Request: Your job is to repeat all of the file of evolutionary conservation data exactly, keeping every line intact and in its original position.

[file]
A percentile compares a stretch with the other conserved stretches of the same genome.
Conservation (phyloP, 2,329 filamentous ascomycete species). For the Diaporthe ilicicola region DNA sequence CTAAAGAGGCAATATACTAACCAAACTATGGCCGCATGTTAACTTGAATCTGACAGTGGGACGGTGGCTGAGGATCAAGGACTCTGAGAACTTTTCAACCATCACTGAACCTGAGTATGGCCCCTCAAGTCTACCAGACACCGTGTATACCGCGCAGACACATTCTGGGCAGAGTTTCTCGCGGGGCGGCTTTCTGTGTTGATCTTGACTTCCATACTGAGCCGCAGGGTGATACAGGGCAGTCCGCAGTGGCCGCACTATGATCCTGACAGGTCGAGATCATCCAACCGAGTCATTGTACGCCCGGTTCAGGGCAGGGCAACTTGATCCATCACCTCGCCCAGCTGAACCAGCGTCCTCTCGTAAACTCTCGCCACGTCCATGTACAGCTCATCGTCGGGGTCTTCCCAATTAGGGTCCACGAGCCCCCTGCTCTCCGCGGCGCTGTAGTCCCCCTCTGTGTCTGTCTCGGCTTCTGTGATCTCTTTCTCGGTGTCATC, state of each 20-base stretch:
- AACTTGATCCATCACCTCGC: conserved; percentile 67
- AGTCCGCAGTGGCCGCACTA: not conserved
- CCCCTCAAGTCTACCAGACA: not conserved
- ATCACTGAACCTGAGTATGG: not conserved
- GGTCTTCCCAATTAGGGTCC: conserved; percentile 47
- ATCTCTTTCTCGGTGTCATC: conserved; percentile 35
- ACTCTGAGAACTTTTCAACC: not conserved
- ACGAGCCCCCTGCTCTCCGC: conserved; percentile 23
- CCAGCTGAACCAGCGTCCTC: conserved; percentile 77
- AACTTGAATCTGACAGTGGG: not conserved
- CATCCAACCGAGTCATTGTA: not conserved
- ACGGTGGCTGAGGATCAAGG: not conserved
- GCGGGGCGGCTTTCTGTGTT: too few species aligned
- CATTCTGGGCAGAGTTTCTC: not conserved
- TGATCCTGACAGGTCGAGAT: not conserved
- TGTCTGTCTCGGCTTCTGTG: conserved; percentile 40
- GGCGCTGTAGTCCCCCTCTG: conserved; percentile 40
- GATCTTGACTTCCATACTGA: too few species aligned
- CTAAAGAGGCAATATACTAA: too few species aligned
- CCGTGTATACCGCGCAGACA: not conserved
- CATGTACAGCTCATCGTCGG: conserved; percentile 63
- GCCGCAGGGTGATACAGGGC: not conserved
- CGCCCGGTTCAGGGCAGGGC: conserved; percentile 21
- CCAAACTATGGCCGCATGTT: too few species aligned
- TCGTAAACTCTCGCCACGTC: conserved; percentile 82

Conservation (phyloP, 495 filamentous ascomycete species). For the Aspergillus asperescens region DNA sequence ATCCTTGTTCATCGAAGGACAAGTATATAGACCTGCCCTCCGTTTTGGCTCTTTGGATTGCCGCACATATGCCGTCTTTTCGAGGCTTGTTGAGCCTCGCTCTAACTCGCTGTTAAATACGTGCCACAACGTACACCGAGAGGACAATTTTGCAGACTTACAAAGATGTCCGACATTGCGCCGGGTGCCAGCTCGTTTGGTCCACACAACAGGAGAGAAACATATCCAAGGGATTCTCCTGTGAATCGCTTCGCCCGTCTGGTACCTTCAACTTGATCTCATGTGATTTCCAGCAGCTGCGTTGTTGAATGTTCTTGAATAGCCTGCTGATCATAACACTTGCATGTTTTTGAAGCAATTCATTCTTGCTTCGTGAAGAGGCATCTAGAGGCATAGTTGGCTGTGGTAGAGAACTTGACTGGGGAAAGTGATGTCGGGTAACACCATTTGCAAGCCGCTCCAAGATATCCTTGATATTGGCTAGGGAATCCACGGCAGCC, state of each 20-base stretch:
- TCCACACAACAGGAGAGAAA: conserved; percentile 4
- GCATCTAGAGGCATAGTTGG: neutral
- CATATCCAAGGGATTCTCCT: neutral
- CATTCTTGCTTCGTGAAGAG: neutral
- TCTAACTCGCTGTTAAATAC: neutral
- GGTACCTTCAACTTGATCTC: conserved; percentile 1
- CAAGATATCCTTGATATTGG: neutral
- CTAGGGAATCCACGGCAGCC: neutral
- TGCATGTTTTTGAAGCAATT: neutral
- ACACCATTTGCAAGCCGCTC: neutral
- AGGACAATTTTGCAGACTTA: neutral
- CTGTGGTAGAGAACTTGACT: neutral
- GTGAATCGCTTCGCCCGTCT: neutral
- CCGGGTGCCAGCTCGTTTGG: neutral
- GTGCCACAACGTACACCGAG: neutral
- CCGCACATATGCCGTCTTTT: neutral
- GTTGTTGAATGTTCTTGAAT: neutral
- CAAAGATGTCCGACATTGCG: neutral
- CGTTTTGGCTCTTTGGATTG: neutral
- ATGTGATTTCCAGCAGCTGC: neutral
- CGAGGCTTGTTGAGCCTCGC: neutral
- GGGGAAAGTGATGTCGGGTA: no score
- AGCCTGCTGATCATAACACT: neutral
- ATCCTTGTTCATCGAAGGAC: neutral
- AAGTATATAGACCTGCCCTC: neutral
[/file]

A percentile compares a stretch with the other conserved stretches of the same genome.
Conservation (phyloP, 2,329 filamentous ascomycete species). For the Diaporthe ilicicola region DNA sequence CTAAAGAGGCAATATACTAACCAAACTATGGCCGCATGTTAACTTGAATCTGACAGTGGGACGGTGGCTGAGGATCAAGGACTCTGAGAACTTTTCAACCATCACTGAACCTGAGTATGGCCCCTCAAGTCTACCAGACACCGTGTATACCGCGCAGACACATTCTGGGCAGAGTTTCTCGCGGGGCGGCTTTCTGTGTTGATCTTGACTTCCATACTGAGCCGCAGGGTGATACAGGGCAGTCCGCAGTGGCCGCACTATGATCCTGACAGGTCGAGATCATCCAACCGAGTCATTGTACGCCCGGTTCAGGGCAGGGCAACTTGATCCATCACCTCGCCCAGCTGAACCAGCGTCCTCTCGTAAACTCTCGCCACGTCCATGTACAGCTCATCGTCGGGGTCTTCCCAATTAGGGTCCACGAGCCCCCTGCTCTCCGCGGCGCTGTAGTCCCCCTCTGTGTCTGTCTCGGCTTCTGTGATCTCTTTCTCGGTGTCATC, state of each 20-base stretch:
- AACTTGATCCATCACCTCGC: conserved; percentile 67
- AGTCCGCAGTGGCCGCACTA: not conserved
- CCCCTCAAGTCTACCAGACA: not conserved
- ATCACTGAACCTGAGTATGG: not conserved
- GGTCTTCCCAATTAGGGTCC: conserved; percentile 47
- ATCTCTTTCTCGGTGTCATC: conserved; percentile 35
- ACTCTGAGAACTTTTCAACC: not conserved
- ACGAGCCCCCTGCTCTCCGC: conserved; percentile 23
- CCAGCTGAACCAGCGTCCTC: conserved; percentile 77
- AACTTGAATCTGACAGTGGG: not conserved
- CATCCAACCGAGTCATTGTA: not conserved
- ACGGTGGCTGAGGATCAAGG: not conserved
- GCGGGGCGGCTTTCTGTGTT: too few species aligned
- CATTCTGGGCAGAGTTTCTC: not conserved
- TGATCCTGACAGGTCGAGAT: not conserved
- TGTCTGTCTCGGCTTCTGTG: conserved; percentile 40
- GGCGCTGTAGTCCCCCTCTG: conserved; percentile 40
- GATCTTGACTTCCATACTGA: too few species aligned
- CTAAAGAGGCAATATACTAA: too few species aligned
- CCGTGTATACCGCGCAGACA: not conserved
- CATGTACAGCTCATCGTCGG: conserved; percentile 63
- GCCGCAGGGTGATACAGGGC: not conserved
- CGCCCGGTTCAGGGCAGGGC: conserved; percentile 21
- CCAAACTATGGCCGCATGTT: too few species aligned
- TCGTAAACTCTCGCCACGTC: conserved; percentile 82

Conservation (phyloP, 495 filamentous ascomycete species). For the Aspergillus asperescens region DNA sequence ATCCTTGTTCATCGAAGGACAAGTATATAGACCTGCCCTCCGTTTTGGCTCTTTGGATTGCCGCACATATGCCGTCTTTTCGAGGCTTGTTGAGCCTCGCTCTAACTCGCTGTTAAATACGTGCCACAACGTACACCGAGAGGACAATTTTGCAGACTTACAAAGATGTCCGACATTGCGCCGGGTGCCAGCTCGTTTGGTCCACACAACAGGAGAGAAACATATCCAAGGGATTCTCCTGTGAATCGCTTCGCCCGTCTGGTACCTTCAACTTGATCTCATGTGATTTCCAGCAGCTGCGTTGTTGAATGTTCTTGAATAGCCTGCTGATCATAACACTTGCATGTTTTTGAAGCAATTCATTCTTGCTTCGTGAAGAGGCATCTAGAGGCATAGTTGGCTGTGGTAGAGAACTTGACTGGGGAAAGTGATGTCGGGTAACACCATTTGCAAGCCGCTCCAAGATATCCTTGATATTGGCTAGGGAATCCACGGCAGCC, state of each 20-base stretch:
- TCCACACAACAGGAGAGAAA: conserved; percentile 4
- GCATCTAGAGGCATAGTTGG: neutral
- CATATCCAAGGGATTCTCCT: neutral
- CATTCTTGCTTCGTGAAGAG: neutral
- TCTAACTCGCTGTTAAATAC: neutral
- GGTACCTTCAACTTGATCTC: conserved; percentile 1
- CAAGATATCCTTGATATTGG: neutral
- CTAGGGAATCCACGGCAGCC: neutral
- TGCATGTTTTTGAAGCAATT: neutral
- ACACCATTTGCAAGCCGCTC: neutral
- AGGACAATTTTGCAGACTTA: neutral
- CTGTGGTAGAGAACTTGACT: neutral
- GTGAATCGCTTCGCCCGTCT: neutral
- CCGGGTGCCAGCTCGTTTGG: neutral
- GTGCCACAACGTACACCGAG: neutral
- CCGCACATATGCCGTCTTTT: neutral
- GTTGTTGAATGTTCTTGAAT: neutral
- CAAAGATGTCCGACATTGCG: neutral
- CGTTTTGGCTCTTTGGATTG: neutral
- ATGTGATTTCCAGCAGCTGC: neutral
- CGAGGCTTGTTGAGCCTCGC: neutral
- GGGGAAAGTGATGTCGGGTA: no score
- AGCCTGCTGATCATAACACT: neutral
- ATCCTTGTTCATCGAAGGAC: neutral
- AAGTATATAGACCTGCCCTC: neutral